Have you ever lost your child?
I have and it’s absolutely terrifying. Don’t turn me into social services for admitting this online. In fact, I think if we are being totally honest, most parents will confess a time or two when they lost their child. It’s honestly one of the absolute worst gut-wrenching, sinking feelings. There is that quick-rising panic attack and your mind imagines all the worst-case scenarios which include a mix of what you have seen on the news recently involving children abductions and what you have seen on horror movies. If you’re an extra-talented worrier like myself, you can race through about a hundred different possibilities in your head faster than your eyes can scan the playground.
I know I’m not the only worried parent out there because of the sheer invention of child tracking devices. I have mixed feelings about those and honestly would prefer a really long leash or flashing neon light about their head so I can always keep them in view. It only gets harder when you have more than one child (this really makes the leash or flashing light idea impractical).
What are some realistic ideas that you use to keep an eye on your children in a crowd?
This is my very favorite one. I am lucky enough to have two children close in age so I can send them short distances on their own more confidently if they are together. Just the other day I was at the grocery store when my seven year old had to go to the bathroom. She is absolutely competent enough to go on her own but I felt much better sending her brother to wait outside the door with her. They are more than ready to tell me what the other person did wrong while I was out of sight so I feel like I know exactly what happened.
Before my kids take off to play I always make sure they know where I am. I have learned that it is just as important for them to be able to look over and find you in a big crowd as it is for us to find them. My fearless little boy has worked himself into a fit of worry more than once when he thought he was left at the park before simply because he couldn’t see us. Before you change your location, be sure to let them know where you will be so they feel safe and secure. If they get worried about where you are than they can often get lost just trying to find you! Similarly, they need to check in with me before they leave the location.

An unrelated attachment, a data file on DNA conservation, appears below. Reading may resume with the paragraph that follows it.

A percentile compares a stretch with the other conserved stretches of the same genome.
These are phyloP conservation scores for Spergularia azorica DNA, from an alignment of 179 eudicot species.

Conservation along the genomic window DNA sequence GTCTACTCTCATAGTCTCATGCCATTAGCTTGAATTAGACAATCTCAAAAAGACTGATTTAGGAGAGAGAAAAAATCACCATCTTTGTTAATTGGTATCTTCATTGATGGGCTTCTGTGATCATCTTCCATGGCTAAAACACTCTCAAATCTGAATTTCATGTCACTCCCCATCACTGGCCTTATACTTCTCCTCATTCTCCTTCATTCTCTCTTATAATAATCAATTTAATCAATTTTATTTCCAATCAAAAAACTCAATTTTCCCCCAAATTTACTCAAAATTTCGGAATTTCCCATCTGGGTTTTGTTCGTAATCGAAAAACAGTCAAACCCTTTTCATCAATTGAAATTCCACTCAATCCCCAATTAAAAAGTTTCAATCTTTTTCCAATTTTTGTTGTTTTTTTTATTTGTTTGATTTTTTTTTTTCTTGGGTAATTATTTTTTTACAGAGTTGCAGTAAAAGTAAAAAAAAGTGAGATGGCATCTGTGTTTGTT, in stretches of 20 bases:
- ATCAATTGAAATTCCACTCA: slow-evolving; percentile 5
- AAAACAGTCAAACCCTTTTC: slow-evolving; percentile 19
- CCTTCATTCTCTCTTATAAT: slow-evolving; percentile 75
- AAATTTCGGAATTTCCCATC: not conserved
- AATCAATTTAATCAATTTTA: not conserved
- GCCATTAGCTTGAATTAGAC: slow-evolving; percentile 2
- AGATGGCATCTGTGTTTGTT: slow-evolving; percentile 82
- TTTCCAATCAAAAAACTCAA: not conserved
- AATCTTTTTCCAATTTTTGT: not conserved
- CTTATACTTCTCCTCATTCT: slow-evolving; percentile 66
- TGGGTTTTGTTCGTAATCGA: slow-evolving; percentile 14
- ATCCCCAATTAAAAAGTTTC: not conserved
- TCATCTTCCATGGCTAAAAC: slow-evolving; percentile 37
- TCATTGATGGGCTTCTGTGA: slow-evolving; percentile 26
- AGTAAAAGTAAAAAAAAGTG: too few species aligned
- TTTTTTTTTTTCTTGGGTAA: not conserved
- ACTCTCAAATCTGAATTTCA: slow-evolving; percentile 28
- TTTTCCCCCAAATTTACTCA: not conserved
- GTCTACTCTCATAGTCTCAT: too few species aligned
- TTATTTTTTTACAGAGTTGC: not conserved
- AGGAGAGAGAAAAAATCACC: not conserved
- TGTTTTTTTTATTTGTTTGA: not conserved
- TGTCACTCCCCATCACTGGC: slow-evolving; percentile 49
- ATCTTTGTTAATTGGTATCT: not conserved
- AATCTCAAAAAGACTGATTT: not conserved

No matter where you are going, make sure the rules are very clear about what is and isn’t allowed in that location and even that day. Even though it may be a place that you have been multiple times, it is helpful to clarify the rules each time. For me, the more people that are around, the closer they have to stay to me. For example, if a small store is empty than they are free to roam as they please but if it is packed than they have to stay close to me or stay with each other at all times. If you are outside- set parameters for where they can go without you. Our yard has limits to keep them out of the street and within view from our large windows. One tip that I have found extremely helpful when setting expectations is to have the conversation in the car before they get out. This way I can keep their attention while we are sitting together in the car anyways and they aren’t distracted. We make a clear plan together so that everyone knows their part.
My sister- in- law has three girls and an amazing sense of style. She always dresses them in matching outfits. This does more than make her pictures absolutely adorable. It also makes them a lot easier to keep within view and spot on a dime. I love this idea but don’t want to completely redo their wardrobes. We recently got matching jackets for adventures in the crowd. They are light and versatile so they can pack well and work for a variety of occasions. We got a matching bright color for all of us so that we can easily spot each other in a crowd. We got this Charles River raincoat. I love that it comes in several different bright colors and that there are styles for the whole family. It is light and breathable and can pack down into my bag so we aren’t carrying around extra bulk.
Teach Them What to do if They Get Lost
Although we want to do what we can so this doesn’t happen, sometimes making a plan to know what to do in that scenario can calm fears and help us act rationally. Teach your kids what to do in case they can’t find you. Teach them how to identify a police officer, an adult in charge or a mother with other children to ask for help. Depending upon their age you can write your name and phone number on their tag, a bracelet or help them memorize it. At a young age it can be simple and very helpful to at least teach your children your first names instead of just “mom” and “dad”. Teach them never to leave with anyone besides you and only someone else if that was the plan you worked out together. I have friends that use a safe word if someone new is going to pick up their kids that wasn’t in the plan earlier so the kids understand that their parents have arranged it and it is safe to go. As soon as you can without causing nightmares, explain the possible dangers to your kids so they understand the importance of following the plan/rules and staying within boundaries.